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Reciprocal effects of stable and temporary components of neuroticism and affective disorders: results of a longitudinal cohort study

Published online by Cambridge University Press:  22 April 2013

P. Spinhoven*
Institute of Psychology, Leiden University, The Netherlands Department of Psychiatry, Leiden University Medical Center, The Netherlands
E. Penelo
Laboratori d'Estadística Aplicada, Departament de Psicobiologia i Metodologia de les Ciències de la Salut, Universitat Autònoma de Barcelona, Spain
M. de Rooij
Institute of Psychology, Leiden University, The Netherlands
B. W. Penninx
Department of Psychiatry, Leiden University Medical Center, The Netherlands Department of Psychiatry, University Medical Center Groningen, The Netherlands Department of Psychiatry/EMGO Institute, VU University Medical Center, Amsterdam, The Netherlands
J. Ormel
Department of Psychiatry, University Medical Center Groningen, The Netherlands
*Address for correspondence: P. Spinhoven, Ph.D., Leiden University, Institute of Psychology, Wassenaarseweg 52, 2333 AK Leiden, The Netherlands. (Email: Spinhoven@FSW.LeidenUniv.NL)



Cross-sectional studies show that neuroticism is strongly associated with affective disorders. We investigated whether neuroticism and affective disorders mutually reinforce each other over time, setting off a potential downward spiral.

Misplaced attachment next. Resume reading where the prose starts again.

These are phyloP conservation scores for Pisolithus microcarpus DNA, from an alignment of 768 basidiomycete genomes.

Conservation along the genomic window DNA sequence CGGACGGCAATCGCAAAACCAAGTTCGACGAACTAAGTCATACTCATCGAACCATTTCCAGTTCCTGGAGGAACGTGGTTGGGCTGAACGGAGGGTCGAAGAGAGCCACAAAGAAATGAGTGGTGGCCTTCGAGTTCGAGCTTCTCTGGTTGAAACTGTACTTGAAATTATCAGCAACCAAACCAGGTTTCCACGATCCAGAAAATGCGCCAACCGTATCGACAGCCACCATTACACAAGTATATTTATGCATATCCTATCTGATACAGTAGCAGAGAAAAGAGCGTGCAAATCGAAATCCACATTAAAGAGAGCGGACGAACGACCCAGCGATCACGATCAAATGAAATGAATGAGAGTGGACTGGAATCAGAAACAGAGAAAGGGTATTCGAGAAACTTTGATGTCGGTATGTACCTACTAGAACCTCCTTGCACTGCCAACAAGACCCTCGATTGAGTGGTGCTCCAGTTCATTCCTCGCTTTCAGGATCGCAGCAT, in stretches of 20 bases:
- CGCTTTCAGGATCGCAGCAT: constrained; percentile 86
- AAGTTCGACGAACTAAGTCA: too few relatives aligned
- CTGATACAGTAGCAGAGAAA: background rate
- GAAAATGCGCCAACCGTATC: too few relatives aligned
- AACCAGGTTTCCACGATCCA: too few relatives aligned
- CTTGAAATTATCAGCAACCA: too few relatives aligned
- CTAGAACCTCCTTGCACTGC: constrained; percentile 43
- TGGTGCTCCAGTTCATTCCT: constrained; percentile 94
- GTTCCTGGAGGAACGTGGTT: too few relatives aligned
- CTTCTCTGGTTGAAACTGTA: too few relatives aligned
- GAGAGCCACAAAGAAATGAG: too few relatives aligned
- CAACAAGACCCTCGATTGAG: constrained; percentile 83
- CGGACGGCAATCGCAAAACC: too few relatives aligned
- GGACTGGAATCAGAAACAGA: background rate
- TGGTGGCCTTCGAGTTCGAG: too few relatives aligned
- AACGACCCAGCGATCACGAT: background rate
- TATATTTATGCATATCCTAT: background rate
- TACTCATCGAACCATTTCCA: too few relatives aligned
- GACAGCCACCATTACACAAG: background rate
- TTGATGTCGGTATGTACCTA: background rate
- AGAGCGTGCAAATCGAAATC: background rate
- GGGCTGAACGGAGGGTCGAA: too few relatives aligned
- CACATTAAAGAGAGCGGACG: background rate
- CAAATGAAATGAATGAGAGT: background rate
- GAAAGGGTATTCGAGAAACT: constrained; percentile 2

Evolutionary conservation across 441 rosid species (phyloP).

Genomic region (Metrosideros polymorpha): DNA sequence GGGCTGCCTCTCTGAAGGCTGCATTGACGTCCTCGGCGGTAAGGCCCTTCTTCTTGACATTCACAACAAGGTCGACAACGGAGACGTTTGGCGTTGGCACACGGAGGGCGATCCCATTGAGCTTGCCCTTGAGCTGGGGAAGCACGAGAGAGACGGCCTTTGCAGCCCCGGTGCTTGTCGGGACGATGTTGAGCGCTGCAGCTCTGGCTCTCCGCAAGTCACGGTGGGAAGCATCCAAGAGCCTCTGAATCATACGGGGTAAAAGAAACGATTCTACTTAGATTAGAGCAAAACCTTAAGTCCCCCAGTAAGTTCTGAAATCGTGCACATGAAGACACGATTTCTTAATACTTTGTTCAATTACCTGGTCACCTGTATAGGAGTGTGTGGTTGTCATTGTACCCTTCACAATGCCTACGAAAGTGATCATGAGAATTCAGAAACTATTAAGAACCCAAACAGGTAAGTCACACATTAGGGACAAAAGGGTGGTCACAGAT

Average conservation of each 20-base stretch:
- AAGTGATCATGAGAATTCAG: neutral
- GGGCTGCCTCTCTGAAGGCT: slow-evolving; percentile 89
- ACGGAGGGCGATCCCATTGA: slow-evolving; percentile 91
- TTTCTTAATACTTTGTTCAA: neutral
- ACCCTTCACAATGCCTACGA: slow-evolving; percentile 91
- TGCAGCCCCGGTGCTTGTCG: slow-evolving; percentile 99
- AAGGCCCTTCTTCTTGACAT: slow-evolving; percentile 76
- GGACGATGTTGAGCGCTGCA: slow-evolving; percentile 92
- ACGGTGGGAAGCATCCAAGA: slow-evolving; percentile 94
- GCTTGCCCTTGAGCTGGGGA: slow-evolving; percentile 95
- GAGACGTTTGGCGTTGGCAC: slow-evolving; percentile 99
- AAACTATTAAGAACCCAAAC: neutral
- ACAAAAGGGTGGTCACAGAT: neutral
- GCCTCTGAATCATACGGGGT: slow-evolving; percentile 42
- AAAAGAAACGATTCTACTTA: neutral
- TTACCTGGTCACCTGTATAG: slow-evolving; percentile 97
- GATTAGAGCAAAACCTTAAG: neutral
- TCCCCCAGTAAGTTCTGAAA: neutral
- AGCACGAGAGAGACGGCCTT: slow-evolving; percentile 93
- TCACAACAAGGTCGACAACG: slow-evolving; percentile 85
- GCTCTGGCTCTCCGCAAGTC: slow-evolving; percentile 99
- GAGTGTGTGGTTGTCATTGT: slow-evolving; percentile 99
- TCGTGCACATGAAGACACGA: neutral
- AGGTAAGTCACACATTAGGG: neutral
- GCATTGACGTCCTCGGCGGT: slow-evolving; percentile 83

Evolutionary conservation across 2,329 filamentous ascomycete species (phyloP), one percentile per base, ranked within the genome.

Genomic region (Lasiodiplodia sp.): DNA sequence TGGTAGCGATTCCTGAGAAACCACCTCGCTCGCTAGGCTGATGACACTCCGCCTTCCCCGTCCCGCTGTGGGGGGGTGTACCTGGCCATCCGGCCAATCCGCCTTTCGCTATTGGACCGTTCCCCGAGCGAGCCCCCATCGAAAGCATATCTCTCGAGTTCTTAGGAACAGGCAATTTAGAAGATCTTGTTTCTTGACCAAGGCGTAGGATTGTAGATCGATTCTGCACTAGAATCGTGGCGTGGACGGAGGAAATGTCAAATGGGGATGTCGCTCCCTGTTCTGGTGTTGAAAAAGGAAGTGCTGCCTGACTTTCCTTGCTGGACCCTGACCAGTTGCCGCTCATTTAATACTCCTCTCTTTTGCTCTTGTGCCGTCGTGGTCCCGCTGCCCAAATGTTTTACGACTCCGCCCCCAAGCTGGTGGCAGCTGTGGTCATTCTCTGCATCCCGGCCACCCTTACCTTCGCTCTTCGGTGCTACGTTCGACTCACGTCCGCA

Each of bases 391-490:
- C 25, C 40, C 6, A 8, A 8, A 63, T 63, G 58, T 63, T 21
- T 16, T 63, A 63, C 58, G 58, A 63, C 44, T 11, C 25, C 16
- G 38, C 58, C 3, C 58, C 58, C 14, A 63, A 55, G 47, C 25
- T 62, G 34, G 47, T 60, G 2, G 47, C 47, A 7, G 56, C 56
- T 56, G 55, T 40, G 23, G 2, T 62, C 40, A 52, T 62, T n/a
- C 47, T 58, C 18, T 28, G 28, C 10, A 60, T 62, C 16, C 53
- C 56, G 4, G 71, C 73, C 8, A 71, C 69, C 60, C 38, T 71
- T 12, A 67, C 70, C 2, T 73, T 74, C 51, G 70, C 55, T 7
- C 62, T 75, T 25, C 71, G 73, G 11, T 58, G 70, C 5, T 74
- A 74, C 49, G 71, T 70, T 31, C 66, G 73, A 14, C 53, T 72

A total of 2981 adults aged 18–65 years, consisting of healthy controls, persons with a prior history of affective disorders and persons with a current affective disorder were assessed at baseline (T1) and 2 (T2) and 4 years (T3) later. At each wave, affective disorders according to DSM-IV criteria were assessed with the Composite Interview Diagnostic Instrument (CIDI) version 2.1 and neuroticism with the Neuroticism–Extraversion–Openness Five Factor Inventory (NEO-FFI).


Using structural equation models the association of distress disorders (i.e. dysthymia, depressive disorder, generalized anxiety disorder) and fear disorders (i.e. social anxiety disorder, panic disorder, agoraphobia without panic) with neuroticism could be attributed to three components: (a) a strong correlation of the stable components of distress and fear disorders with the stable trait component of neuroticism; (b) a modest contemporaneous association of change in distress and fear disorders with change in neuroticism; (c) a small to modest delayed effect of change in distress and fear disorders on change in neuroticism. Moreover, neuroticism scores in participants newly affected at T2 but remitted at T3 did not differ from their pre-morbid scores at T1.


Our results do not support a positive feedback cycle of changes in psychopathology and changes in neuroticism. In the context of a relative stability of neuroticism and affective disorders, only modest contemporaneous and small to modest delayed effects of psychopathology on neuroticism were observed.

Original Articles
Copyright © Cambridge University Press 2013 

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